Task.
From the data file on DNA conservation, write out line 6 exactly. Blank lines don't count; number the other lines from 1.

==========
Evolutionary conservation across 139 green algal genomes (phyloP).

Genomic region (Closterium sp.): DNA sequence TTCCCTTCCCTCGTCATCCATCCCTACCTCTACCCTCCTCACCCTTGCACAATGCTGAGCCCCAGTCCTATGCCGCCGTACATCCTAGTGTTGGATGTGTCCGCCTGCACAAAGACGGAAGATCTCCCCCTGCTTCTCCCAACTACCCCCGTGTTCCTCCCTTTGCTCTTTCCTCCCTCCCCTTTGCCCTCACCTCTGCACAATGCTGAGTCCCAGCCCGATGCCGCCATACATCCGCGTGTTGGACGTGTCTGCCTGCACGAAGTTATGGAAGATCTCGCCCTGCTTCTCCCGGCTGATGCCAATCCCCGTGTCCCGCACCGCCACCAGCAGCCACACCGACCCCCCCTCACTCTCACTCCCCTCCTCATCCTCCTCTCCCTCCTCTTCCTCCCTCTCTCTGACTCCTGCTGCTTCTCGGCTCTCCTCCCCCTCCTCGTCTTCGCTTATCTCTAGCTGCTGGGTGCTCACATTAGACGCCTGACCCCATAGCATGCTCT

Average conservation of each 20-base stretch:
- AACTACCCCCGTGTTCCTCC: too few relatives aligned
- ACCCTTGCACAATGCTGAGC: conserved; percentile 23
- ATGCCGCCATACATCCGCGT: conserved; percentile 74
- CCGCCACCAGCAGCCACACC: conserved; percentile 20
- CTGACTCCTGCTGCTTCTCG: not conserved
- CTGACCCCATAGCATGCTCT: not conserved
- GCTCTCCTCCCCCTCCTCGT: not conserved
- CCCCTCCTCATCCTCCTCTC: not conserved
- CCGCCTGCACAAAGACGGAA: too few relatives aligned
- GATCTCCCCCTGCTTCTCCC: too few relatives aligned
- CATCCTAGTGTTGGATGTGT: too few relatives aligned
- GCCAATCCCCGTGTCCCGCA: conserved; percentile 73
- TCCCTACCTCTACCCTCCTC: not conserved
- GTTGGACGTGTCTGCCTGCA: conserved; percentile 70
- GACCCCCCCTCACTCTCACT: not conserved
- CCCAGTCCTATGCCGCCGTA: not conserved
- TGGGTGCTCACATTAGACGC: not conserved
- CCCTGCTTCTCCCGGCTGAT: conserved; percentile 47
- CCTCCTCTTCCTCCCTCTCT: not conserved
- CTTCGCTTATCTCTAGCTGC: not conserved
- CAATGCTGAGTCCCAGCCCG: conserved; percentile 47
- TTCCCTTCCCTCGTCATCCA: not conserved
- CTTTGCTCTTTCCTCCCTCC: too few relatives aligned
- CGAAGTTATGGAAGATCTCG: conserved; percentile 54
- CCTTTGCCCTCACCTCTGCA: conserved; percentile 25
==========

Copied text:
- ATGCCGCCATACATCCGCGT: conserved; percentile 74